When we lost our baby, I was given a book called Gone Too Soon by Sherri Wittwer and the stages of grief were from SHARE, "When a Baby Dies" (pamphlet)

The stages were different.

  1. Shock and Numbness - Shock may be similar to the stage of Denial, but for me it was truly a time period where I just wanted to sit in the quiet of my home and stare at the walls. I didn't want distractions or feel like doing anything.
  2. Searching and Yearning - For me, this was an actual physical feeling. My arms needed to be full of a baby and he wasn't there. I felt the weight of that emptiness in a very physical way.
  3. Disor...


"Hold faithfulness and sincerity as first principles."
- Confucius, The Analects

When someone you love loses a loved one, your first instinct is to comfort. Follow that instinct. If you are sincere, your heartfelt words and expressions of love are always welcome. There are a few suggestions I would add. Here are my top 6.

  1. Refrain from comparing tragedies. Even if you have experienced a similar loss in your life, no one really understands the loss of each unique relationship we hold dear. It's always better to listen. Let those who are grieving tell you how they are feeling. You never want to minimize or assume you know what the person is experiencing. It certainly helps to have a network of people who have experienced loss and empathize. Just don't expect every person to experience death in the same way.
  2. Avoid philosophizing and religious platitudes. Of course some people have a faith that adds sustaining power in times of trial and heartache. I am one of those people. The stillbirth of our first son brought me closer to God than any other experience I had thus far. But let the grief stricken come to terms with their faith privately. Regardless of their religious belief or life philosophy, death's separation will still be painful. Faith does not take away suffering and may even cause additional pain when friends suggest that the deceased is in a better place. Remember again the opening thought. Sincerity is the key. Pay a...


"For many people, their obituary may be just about the only thing that is ever written about them in their whole life and death. The obituary can be the defining statement about that person for the family, friends, and community. An obituary can be read now, and saved for generations. All the more reason to make it lively and significant."

  1. Make sure it's accurate. A death is an emotional time and it is often left to a grieving loved one to write this tribute; the obituary. However, because the details are so important to those who mourn, it is crucial that the obituary is an accurate depiction of the deceased and those they leave behind. Write it and then proofread. Set it aside and proofread again. Have a friend or family member double check. Make sure names and dates are spelled correctly, accurate, and complete.
  2. Include all the vital information. Make sure to include birth and death date. Other important facts like marriage, children, employment, community service, etc. should also be included.
  3. Avoid identity theft. This is a concern for many people when a loved one dies; that their information and identity is kept safe. Do not give out addresses and phone numbers. If you are concerned, a shorter obituary can be published in the paper. Family members can keep a longer version for their family records.
  4. Talk about a life well lived; what the deceased should be remembered for. Telling a life story is a great responsibility. Ke...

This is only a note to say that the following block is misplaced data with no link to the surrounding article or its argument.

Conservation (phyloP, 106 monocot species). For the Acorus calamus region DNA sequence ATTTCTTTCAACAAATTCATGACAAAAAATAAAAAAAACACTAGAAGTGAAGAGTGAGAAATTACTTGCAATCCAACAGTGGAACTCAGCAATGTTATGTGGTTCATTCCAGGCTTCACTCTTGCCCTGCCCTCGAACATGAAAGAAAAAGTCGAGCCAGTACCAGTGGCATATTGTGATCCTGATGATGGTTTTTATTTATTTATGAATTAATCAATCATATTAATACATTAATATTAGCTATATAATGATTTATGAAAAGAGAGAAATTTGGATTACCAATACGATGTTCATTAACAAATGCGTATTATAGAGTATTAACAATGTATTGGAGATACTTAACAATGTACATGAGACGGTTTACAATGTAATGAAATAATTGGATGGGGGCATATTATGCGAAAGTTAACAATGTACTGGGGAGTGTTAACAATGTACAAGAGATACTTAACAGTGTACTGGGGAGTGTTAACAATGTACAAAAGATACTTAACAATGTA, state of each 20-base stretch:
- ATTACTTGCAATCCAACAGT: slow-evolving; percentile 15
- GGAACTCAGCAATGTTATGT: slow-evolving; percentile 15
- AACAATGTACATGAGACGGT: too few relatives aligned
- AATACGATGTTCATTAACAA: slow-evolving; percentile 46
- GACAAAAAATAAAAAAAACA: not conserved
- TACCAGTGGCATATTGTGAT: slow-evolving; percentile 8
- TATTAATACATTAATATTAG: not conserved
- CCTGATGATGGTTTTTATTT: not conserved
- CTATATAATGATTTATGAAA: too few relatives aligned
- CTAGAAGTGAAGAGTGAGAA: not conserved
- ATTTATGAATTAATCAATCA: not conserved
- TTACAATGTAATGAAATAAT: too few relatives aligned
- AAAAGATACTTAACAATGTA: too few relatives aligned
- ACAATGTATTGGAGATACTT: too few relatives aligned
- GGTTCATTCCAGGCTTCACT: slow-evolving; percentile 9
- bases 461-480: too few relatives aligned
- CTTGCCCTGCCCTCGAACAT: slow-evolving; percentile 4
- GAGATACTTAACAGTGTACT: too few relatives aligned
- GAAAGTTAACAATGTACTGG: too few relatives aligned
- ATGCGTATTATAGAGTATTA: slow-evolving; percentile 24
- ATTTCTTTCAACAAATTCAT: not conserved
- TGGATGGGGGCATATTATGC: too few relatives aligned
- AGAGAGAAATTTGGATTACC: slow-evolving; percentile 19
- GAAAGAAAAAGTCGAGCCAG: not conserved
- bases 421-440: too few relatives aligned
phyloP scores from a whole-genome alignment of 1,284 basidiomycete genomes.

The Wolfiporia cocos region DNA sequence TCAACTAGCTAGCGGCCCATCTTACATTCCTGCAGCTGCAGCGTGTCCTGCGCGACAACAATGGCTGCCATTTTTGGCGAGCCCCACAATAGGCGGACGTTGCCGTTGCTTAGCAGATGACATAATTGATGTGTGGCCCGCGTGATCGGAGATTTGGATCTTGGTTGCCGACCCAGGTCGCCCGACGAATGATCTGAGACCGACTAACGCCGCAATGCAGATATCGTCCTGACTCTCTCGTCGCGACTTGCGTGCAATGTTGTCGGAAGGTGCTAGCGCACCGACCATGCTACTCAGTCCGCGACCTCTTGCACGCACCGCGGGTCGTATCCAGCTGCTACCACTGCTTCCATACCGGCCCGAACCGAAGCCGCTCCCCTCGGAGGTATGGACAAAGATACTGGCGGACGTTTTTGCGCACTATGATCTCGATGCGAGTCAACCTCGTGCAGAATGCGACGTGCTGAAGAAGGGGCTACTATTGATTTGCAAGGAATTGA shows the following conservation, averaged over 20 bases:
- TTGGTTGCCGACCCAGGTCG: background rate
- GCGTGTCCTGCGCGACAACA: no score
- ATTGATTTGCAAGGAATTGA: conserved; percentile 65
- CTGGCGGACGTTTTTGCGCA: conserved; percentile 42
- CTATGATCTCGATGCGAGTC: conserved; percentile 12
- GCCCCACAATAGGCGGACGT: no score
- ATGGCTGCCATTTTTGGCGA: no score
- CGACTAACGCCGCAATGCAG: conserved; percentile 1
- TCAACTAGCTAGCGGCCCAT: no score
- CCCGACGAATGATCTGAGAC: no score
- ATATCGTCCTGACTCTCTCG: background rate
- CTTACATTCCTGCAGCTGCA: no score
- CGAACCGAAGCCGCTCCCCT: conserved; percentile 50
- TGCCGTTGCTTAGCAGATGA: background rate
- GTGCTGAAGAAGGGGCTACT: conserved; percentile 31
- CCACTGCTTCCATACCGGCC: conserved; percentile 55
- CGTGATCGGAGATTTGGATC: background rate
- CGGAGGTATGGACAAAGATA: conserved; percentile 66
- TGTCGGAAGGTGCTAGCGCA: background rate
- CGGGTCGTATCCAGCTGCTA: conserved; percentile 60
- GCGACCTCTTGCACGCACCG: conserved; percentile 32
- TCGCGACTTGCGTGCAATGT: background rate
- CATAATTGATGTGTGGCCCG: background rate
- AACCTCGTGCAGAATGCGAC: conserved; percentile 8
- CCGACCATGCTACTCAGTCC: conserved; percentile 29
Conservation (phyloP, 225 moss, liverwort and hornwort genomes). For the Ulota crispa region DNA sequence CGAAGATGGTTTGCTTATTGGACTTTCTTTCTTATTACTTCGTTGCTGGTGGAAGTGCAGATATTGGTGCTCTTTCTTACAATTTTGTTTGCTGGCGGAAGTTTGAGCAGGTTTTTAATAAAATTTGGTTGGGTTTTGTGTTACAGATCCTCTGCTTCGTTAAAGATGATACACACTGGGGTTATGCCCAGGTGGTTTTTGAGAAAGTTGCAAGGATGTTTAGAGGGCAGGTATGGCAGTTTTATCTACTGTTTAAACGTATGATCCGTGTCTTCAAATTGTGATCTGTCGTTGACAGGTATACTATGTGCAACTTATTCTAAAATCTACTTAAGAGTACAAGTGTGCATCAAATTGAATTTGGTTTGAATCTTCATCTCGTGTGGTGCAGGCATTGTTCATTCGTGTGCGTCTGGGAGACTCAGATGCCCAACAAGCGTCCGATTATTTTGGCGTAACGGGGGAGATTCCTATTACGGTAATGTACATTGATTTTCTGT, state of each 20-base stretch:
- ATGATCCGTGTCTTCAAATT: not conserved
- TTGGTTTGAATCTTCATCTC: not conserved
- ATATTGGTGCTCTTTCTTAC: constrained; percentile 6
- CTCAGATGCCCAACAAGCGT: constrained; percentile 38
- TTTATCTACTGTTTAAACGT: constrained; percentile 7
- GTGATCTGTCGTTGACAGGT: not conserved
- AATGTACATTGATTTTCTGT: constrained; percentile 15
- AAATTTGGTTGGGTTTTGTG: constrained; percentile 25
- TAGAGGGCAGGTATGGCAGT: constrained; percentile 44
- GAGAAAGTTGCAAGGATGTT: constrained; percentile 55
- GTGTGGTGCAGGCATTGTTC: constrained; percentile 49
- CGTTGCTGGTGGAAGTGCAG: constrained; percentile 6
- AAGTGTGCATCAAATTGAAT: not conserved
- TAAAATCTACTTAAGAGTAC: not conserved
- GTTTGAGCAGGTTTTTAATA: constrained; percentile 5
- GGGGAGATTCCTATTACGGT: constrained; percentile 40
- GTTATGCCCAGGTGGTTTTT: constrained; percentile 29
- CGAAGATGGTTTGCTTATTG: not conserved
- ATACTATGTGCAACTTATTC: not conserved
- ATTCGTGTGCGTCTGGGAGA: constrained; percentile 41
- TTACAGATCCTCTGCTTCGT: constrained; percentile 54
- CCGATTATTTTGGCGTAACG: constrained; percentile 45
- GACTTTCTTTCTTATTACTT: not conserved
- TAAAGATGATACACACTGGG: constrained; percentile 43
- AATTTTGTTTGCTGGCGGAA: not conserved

"Death leaves a heartache no one can heal, love leaves a memory no one can steal. From an Irish headstone"
- Richard Puz, The Carolinian

You've been asked to deliver the Eulogy at your loved ones funeral. Where do you begin? Start with the purpose and definition of a eulogy.

A eulogy is a short speech of praise usually delivered at the beginning of a funeral proceeding. When considering the length of the speech, remember that this is your final moment to commemorate an important person in your life. While most are about 5 minutes in length, if you feel the need to lengthen the eulogy, use your best judgment.

The organization or structure can also be your choice. Many people tell a life story chronologically. You may also pick out defining characteristics of the deceased and organize your remarks in more of a bullet point fashion.

Write out your message, just in case you need to have someone else read your remarks. Sometimes the day of the funeral is overwhelming and emotional. It's best to be prepared with a back-up plan and let your alternate read through the eulogy a few times before.

Practice the eulogy enough to deliver it without reading it verbatim. You will want to work off notes instead of reading the eulogy. Write your remarks as you would speak and speak slowly.


What is considered proper to wear to a funeral or memorial service differs according to local customs and geographic region. But a few general guidelines can help steer you.

Mercifully, the old dreary dictate about wearing only black no longer applies - although, when in doubt, it's still generally a safe bet to choose either black or more muted colors, such as earth tones. Be guided by the general rule that you're attending the service to honor the person who died and to support close survivors, not to attract attention to yourself.

If you'll be attending a funeral rather than a memorial service, or you're related to the deceased or you have a role in the service, such as being a pallbearer or reciting a reading or prayer, choose somewhat conservative clothing.

You're generally safe to dress less formally when attending a memorial service; just make sure your clothes are clean, pressed, and presentable.

If the service is being held close to where you live, you probably already have a good idea of what would be considered acceptable - or you're acquainted with someone in the know whom you can ask for advice: the funeral director handling the arrangements, the religious leader who will be officiating, a relative or close friend of the deceased.

But if the service is being held out of town, you may need to be a bit more attuned to local customs, or do a bit of sleuthing to find them out. To locate people who can fill you in on local clothin...